"At Huawei, we always put our consumers first, regardless of the challenges we face. All Huawei smartphones and tablets will continue to receive security patches and Android updates. Anyone who has already bought, or is about to buy a Huawei smartphone, can continue to access the world of apps as they have always done. All devices continue to be covered by our manufacturer’s warranty and will receive full-service support accordingly. Our most popular current devices, including the P30 series, will be able to access Android Q. In fact, we have already launched a beta developer program for Android Q which is running right now on our Mate 20 Pro device."-Huawei
Huawei could see shipments drop by up to 60 million units this year
Addressing some of the rumors that have swirled around the manufacturer since the middle of last month, Huawei notes that its handsets and tablets will continue to receive security and software updates. The company says that Android won't be automatically uninstalled from its devices and that WhatsApp, Facebook, and Instagram can still be installed and used as normal. Huawei also points out that nothing has changed in terms of the functionality of its devices and the warranty that covers them. In addition, the company says that those performing a factory reset on one of its devices will not lose access to Android. And to refute rumors that it is leaving the smartphone business, Huawei says that it "...will continue to sell smartphones. Furthermore, we will continue to invest in research and development to deliver leading innovation and the best possible smartphone experience."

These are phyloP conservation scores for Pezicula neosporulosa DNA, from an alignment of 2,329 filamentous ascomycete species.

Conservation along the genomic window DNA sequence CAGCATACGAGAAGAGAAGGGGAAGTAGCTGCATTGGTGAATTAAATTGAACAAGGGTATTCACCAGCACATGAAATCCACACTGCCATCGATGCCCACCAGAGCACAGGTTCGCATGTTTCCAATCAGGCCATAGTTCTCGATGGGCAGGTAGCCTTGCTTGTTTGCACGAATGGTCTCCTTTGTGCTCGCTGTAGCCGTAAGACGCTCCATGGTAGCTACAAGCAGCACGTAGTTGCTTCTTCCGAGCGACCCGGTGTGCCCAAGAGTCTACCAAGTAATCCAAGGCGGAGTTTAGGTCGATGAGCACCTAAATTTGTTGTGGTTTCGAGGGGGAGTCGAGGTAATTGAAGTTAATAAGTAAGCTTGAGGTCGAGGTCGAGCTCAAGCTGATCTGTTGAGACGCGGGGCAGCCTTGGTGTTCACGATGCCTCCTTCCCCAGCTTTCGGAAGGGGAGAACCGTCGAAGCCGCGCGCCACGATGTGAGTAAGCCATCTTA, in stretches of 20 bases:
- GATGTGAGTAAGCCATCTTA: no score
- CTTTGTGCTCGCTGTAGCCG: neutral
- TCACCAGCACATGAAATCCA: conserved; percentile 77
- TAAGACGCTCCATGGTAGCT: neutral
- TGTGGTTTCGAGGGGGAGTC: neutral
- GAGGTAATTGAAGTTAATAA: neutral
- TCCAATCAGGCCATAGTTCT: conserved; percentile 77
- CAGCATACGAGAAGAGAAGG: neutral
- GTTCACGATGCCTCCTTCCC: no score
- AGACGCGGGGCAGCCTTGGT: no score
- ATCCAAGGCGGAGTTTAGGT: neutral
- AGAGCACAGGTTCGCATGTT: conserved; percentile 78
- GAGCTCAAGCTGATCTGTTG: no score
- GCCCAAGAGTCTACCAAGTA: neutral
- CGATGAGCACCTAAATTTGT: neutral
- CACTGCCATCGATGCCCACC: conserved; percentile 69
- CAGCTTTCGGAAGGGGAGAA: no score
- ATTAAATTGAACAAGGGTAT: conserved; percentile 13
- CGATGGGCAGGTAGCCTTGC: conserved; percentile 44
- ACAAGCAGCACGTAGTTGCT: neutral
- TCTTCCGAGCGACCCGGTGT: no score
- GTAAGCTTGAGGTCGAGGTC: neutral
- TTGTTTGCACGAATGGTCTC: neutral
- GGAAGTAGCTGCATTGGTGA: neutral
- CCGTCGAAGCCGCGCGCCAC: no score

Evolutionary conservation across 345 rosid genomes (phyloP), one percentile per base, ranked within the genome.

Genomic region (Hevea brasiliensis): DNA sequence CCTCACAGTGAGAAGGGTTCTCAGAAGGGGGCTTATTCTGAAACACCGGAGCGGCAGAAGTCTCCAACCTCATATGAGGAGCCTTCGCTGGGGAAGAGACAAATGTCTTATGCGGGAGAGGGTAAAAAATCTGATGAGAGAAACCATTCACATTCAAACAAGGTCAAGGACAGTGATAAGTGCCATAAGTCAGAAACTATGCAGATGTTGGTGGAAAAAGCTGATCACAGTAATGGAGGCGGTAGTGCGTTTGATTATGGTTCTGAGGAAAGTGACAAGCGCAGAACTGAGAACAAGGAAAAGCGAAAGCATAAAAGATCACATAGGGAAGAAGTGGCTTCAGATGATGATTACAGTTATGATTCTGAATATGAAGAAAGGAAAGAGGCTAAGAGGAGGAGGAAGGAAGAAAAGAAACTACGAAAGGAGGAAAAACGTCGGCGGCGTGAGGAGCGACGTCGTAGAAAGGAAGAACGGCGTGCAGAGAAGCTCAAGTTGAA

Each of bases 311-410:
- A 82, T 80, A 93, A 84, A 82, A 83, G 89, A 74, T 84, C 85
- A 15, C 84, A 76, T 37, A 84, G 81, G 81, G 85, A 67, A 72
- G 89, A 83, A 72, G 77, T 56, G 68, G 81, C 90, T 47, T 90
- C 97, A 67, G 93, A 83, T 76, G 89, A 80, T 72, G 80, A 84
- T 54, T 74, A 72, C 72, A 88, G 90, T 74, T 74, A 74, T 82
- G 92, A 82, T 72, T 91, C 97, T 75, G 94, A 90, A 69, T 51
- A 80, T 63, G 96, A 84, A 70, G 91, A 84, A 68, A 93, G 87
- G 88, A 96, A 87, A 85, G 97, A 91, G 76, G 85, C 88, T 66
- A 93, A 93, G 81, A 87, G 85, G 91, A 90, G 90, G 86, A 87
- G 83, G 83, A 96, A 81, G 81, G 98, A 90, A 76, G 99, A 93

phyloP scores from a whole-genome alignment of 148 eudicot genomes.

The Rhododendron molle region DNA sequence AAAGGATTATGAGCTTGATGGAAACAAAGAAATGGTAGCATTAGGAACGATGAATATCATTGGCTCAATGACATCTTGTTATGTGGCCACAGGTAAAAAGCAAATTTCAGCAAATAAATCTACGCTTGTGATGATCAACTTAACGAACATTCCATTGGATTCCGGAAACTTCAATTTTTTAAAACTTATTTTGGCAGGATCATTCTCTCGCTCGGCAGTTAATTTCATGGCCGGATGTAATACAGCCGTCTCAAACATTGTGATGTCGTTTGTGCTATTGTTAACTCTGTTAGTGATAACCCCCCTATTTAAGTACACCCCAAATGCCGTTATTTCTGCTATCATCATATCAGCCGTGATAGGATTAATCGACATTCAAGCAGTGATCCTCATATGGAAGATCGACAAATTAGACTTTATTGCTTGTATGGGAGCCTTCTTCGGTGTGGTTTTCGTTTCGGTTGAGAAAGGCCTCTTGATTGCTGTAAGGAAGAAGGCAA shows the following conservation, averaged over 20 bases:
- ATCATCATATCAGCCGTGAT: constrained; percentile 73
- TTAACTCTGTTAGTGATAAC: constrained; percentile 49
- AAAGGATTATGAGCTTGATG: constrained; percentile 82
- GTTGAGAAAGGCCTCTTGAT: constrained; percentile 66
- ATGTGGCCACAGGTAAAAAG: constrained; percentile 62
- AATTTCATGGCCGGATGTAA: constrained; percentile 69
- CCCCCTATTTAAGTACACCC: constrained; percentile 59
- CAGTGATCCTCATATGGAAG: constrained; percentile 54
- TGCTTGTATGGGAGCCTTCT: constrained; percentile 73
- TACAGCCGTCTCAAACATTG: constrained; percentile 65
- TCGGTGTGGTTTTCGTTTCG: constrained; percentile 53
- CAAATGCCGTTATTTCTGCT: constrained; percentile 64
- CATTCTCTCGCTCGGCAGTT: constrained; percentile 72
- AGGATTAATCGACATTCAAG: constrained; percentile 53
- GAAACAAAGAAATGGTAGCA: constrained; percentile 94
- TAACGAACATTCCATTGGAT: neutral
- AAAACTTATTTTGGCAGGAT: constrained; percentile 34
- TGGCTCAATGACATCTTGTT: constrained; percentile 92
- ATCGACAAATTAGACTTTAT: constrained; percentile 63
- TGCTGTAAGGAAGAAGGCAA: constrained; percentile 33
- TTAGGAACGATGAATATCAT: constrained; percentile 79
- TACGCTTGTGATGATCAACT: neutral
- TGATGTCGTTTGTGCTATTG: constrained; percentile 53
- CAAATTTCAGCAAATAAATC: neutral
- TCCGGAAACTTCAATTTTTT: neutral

Huawei tries to clear up some confusion about whether some of its current models will receive Android Q
Huawei also posted a list of devices that it has asked Google to update to Android Q. The list includes:
Huawei is reportedly cutting shipments of the P30 line
and is also cutting orders for the upcoming Mate 30 line. The firm shipped 206 million smartphones last year and 59 million in the first quarter of 2019. It hoped to top Samsung and become the largest smartphone manufacturer in the world next year. But Huawei now expects international shipments to drop 40% to 60% from the 100 million units it delivered outside of China last year. So the bottom line is that Huawei could see its deliveries decline by 40 to 60 million handsets in 2019.
To replace the Google Play services version of Android, Huawei's newer models will use its own Hongmeng operating system (aka ArkOS). Huawei also has its own app distribution platform called App Gallery. And once it eats through the year's worth of chips and components it stockpiled anticipating a ban, the company will need to find an open source architecture for its Kirin SoCs to replace the designs it had been licensing from ARM Holdings. Lastly, Huawei will need to find new companies outside the U.S. to sell it chip designing software. Obviously, the goal is to make the firm totally self-sufficient.